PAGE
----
Dredging Memory

AP Photo/Eddie Adams, File

In this April 28, 1965 file photo, U.S. Marine infantry stream into a suspected Viet Cong village near Da Nang in Vietnam during the Vietnamese war. 

Forty-seven years ago last month I returned from an outpost in the Mekong Delta to graduate school at MIT, from which I had been drafted two years earlier. For the past two weeks I have been dredging up wartime memories, spurred by the epic documentary produced by Ken Burns and Lynn Novick for PBS.

Not that my war bore much resemblance to the war so vividly depicted in the film. The filmmakers devote most of their footage to bloody battles and bloody-minded politicians. The contrast between the two constitutes the moral of their work. They want to honor the soldiers on both sides for the authenticity of their courage and sacrifice, which they contrast with the mendacity of those who send them off to die. “The blood is real,” novelist Tim O’Brien says, leaving the viewer to infer that the rest—the political deception and self-deception, the continuation of the Cold War by other means, the high-flown rhetoric of national liberation and social revolution—was something else, not real, but merely a series of tales told by lying idiots.

“If you pull out now, Mr. President,” Henry Kissinger told Richard Nixon in 1970, as I was filling sandbags in Cao Lanh, “the regime in Saigon will collapse, and some will say you spoiled a lot of lives for nothing.” It would be better, he added, to wait until after the 1972 U.S. presidential election. He was no more concerned with the lives that would be “spoiled” in the interim than Le Duan, secretary-general of the North Vietnamese Communist Party, was concerned with the tens of thousands of Viet Cong lives that would be lost when he ordered them to emerge from their hiding places and rise up in what was to have been the final assault of Tet ’68.

This style of storytelling makes for a pleasing symmetry. The emotional impact is as direct as a shot to the gut. Who fails to bleed with John Musgrave as he describes the face of the surgeon peering down at him in triage and declaring that he can do nothing for him? Who can help gasping for air upon hearing the testimony of the North Vietnamese soldier recounting how the napalm dropped on the Ho Chi Minh trail sucked up so much oxygen that each lungful of air sapped the life of the man or woman who breathed it? Who can fail to burn with rage at the atrocities committed by both sides, or sympathize with those who so earnestly atone for having committed them?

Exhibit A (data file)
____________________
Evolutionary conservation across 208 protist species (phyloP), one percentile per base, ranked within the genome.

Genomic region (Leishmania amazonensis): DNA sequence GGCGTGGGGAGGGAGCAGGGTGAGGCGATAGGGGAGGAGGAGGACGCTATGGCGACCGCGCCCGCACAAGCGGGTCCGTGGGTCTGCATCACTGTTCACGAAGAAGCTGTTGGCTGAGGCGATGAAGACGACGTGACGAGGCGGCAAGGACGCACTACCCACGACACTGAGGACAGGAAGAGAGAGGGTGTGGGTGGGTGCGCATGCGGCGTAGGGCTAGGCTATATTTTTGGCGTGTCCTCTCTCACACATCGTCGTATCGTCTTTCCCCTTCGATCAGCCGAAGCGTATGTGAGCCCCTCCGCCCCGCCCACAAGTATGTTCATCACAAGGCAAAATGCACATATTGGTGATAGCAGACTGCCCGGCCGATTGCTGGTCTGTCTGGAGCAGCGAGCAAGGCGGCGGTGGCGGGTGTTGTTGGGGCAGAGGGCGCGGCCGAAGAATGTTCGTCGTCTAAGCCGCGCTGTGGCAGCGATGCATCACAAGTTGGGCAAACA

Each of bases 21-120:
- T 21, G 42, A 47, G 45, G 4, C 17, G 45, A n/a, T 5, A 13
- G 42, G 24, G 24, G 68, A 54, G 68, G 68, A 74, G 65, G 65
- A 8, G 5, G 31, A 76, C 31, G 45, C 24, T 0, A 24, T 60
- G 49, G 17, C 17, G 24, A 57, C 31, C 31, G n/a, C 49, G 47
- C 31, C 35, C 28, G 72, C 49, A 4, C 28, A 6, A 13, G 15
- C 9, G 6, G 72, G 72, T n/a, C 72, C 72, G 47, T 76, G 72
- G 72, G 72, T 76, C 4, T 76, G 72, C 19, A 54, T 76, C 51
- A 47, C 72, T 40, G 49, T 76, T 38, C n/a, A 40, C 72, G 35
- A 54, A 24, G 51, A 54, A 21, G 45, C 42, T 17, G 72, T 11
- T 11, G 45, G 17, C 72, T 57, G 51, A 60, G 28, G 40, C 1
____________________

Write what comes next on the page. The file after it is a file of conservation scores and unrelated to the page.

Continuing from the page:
In the end this symmetry is supposed to underwrite the hopeful note of reconciliation on which these 18 hours of remembrance end. Former GIs return to ‘Nam and are embraced by their erstwhile enemies, with whom they share the certain knowledge that war is hell. No doubt there is something ineffable that those who have experienced war share with one another and cannot share with those without knowledge of what lies beyond good and evil.

But when I think back on my time there, it is not the symmetric experience of friend and foe that is uppermost in my mind. It is rather the fundamental asymmetry of the war. Some Americans endured the horrors of combat on which the filmmakers focus, but most did not. For every grunt on the line, there were eight or nine REMFs (“rear-echelon motherf----rs”) who rarely if ever fired a shot in anger. We killed at a distance. Many of us lived fairly comfortable lives, with hot meals, hot showers, flush toilets, and fancy sound systems purchased at a steep discount from the PX. But we were cogs in a powerful killing machine.